When looking at interest rates, with a combination of the Delta variant, and the Fed not tapering as of now, yields have come back down. The 10-Year Treasury for example has come back to paltry levels around 1.25% from a high just below 1.80% this spring.
Importantly, during this last Treasury rate move, munis did not participate in lockstep, and have become a bit more attractive. In some cases, we have been seeing levels at 70% of comparable Treasuries, whereas this was closer to 45% to 60% in months prior. There continues to be extremely strong demand for munis as large institutional demand is strongly outpacing supply.
One interesting article that we recently read on Bloomberg via their mid-day muni focus page, highlights an interesting phenomenon/rule where states and local municipalities can issue new debt forward of their expected call dates when retiring aged debt. This is a way that municipalities are getting around the inability to use refinancing tools like pre-refunding, and instead are requiring new issue buyers to step up to the plate months before issuance. These “delayed-delivery” bonds help to take care of demand but do come with risk. It allows municipalities to lock in rate risk if they believe rates will be going higher, allows supply to satisfy institutional demand, but makes the buyer assume the risk that rates could be higher by the issue date.
When bidding bonds, our primary focus is on the secondary market with only a couple day settlement. We typically see more value there, especially when buying odd lots. However, we do evaluate all this new issue information when making higher level investment decisions and hypotheses regarding rate movements (on both Treasuries and our target tax-free and taxable muni markets).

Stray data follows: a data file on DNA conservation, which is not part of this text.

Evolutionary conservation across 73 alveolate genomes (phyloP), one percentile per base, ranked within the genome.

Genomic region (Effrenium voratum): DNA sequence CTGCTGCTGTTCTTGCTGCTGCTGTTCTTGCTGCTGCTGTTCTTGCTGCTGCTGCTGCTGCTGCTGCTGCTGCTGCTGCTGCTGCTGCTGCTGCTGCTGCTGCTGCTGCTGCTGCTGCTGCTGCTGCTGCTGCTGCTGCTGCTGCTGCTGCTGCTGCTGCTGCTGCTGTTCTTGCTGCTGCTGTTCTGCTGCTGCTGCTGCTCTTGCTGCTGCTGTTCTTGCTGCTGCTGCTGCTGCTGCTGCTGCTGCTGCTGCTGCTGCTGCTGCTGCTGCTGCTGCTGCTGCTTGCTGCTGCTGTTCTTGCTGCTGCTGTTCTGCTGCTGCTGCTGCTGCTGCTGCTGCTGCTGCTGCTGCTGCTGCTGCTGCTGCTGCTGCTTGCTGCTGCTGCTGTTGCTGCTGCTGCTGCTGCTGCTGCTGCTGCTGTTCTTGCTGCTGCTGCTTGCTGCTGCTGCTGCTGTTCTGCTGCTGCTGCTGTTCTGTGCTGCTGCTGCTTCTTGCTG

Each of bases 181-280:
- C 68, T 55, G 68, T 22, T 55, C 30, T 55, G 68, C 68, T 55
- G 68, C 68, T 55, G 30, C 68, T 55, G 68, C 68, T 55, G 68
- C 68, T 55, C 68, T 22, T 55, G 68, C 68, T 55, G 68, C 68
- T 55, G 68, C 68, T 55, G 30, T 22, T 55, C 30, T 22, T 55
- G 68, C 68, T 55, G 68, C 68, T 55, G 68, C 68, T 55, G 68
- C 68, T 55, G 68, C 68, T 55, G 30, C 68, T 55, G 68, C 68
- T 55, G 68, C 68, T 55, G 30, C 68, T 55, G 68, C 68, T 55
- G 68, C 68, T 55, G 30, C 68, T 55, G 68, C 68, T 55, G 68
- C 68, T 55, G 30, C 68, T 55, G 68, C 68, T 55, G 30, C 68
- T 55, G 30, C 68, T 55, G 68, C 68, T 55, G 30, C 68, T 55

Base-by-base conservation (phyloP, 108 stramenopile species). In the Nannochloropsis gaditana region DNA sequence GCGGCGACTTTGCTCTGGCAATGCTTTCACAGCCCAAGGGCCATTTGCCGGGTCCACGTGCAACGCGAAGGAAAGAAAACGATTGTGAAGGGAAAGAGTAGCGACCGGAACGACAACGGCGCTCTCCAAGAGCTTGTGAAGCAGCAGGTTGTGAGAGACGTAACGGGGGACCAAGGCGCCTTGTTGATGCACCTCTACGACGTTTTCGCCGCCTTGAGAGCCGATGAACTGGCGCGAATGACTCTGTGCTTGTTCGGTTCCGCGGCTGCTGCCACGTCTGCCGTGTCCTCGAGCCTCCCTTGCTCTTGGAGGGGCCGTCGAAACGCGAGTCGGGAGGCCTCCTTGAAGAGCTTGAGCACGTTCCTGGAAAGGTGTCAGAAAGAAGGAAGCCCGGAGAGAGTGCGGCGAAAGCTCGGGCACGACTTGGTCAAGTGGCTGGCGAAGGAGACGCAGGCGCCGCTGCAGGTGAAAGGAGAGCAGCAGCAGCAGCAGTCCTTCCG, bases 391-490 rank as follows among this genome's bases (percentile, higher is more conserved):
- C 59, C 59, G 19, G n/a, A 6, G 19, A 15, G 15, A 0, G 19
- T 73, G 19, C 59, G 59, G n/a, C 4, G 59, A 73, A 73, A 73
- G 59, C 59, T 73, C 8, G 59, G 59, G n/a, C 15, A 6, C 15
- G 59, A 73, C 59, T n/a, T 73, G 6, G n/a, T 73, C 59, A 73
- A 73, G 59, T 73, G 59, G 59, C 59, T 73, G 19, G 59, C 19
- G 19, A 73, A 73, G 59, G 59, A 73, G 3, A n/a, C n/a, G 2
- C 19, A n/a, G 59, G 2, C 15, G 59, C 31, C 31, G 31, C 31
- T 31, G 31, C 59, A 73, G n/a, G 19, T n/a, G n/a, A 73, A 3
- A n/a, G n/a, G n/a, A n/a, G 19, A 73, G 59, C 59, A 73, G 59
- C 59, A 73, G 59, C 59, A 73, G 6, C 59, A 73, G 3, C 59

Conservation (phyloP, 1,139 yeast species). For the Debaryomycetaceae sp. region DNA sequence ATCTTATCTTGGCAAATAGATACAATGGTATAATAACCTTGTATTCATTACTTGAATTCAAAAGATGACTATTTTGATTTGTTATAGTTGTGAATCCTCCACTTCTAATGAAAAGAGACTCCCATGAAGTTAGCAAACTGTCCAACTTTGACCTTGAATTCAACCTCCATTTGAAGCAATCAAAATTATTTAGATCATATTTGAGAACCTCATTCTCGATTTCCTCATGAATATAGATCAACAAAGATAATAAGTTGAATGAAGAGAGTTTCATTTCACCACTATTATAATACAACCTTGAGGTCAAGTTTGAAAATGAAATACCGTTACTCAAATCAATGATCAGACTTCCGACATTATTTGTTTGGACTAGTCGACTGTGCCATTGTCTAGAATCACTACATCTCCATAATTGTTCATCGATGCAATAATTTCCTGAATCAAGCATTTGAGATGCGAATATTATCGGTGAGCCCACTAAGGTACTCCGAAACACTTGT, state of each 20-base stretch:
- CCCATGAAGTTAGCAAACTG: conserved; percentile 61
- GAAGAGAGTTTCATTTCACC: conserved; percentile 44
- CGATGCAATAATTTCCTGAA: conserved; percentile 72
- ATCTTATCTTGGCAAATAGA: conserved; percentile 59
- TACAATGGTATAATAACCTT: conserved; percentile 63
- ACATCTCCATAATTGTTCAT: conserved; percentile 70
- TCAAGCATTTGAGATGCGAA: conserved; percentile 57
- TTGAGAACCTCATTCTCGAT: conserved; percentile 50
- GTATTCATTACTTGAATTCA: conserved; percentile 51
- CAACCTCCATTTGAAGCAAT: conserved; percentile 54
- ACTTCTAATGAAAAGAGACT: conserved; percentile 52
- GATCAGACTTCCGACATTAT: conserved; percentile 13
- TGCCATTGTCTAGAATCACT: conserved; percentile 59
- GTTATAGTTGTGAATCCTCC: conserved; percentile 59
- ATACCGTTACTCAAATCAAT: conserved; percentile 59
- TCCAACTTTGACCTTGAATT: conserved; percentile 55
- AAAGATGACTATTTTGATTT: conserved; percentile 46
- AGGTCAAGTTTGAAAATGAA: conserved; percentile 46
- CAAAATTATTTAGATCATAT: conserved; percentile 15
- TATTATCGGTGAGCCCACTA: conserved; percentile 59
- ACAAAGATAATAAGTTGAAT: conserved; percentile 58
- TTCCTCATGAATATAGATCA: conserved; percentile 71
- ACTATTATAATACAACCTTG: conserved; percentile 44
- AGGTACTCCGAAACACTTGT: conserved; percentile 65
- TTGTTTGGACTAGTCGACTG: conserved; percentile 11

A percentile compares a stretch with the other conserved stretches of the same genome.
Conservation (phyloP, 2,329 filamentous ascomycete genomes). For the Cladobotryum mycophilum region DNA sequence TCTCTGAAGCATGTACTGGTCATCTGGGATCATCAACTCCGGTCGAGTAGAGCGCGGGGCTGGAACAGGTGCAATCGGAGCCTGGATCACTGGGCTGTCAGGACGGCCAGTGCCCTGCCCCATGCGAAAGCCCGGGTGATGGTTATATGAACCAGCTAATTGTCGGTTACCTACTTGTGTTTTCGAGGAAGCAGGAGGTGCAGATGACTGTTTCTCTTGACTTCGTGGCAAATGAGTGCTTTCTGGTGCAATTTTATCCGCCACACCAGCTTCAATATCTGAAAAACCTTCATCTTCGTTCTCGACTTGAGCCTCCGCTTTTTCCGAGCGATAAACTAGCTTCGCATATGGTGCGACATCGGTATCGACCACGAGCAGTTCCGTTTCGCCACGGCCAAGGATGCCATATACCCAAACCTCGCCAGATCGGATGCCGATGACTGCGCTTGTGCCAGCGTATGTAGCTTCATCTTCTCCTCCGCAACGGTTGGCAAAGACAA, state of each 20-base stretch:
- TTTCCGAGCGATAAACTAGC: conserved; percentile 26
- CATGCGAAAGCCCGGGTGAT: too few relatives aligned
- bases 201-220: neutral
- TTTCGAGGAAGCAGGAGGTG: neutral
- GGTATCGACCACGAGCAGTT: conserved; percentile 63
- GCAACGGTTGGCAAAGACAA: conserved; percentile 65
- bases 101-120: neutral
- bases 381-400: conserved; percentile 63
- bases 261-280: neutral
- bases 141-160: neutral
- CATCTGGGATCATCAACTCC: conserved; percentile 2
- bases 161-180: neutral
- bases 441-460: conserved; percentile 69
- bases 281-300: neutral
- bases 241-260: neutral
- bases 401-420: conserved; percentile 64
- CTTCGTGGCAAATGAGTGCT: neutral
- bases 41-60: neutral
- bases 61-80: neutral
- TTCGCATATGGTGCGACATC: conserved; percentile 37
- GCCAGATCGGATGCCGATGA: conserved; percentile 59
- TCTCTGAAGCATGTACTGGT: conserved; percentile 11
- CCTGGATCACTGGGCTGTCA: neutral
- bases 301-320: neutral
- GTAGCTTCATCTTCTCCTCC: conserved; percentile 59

One last item that is newsworthy this month is the newly proposed infrastructure plan. Originally there seemed to be bipartisan support for a program like the Build America Program. The latest proposed bill does not include subsidized municipal bonds. While this is a disappointment (as more liquidity in the taxable muni markets is always good for our clients), we will continue to keep our pulse on this ever-evolving situation. Provisions could always be added back when negotiating it through congress.
With the infrastructure plan news above, spreads have compressed just a bit. However, we continue to label A-AAA taxable munis as our most favored sub asset class here. We can bid ample supply to service our clients and they are trading above yields that we would get in IG corporate land. The historical default rate comparison is significantly in favor of taxable munis over corporates, as we have shown before during discussions.
We continue to favor a laddered approach for most clients, ranging from 3-15 years, creating durations at or below benchmark. Importantly, as bonds roll down the yield curve, we have natural duration lowering and significant ability to continually refinance at rates that the market will give us.
As always, please take time to digest this information and reach out with any questions.
Your PeachCap Fixed Income Team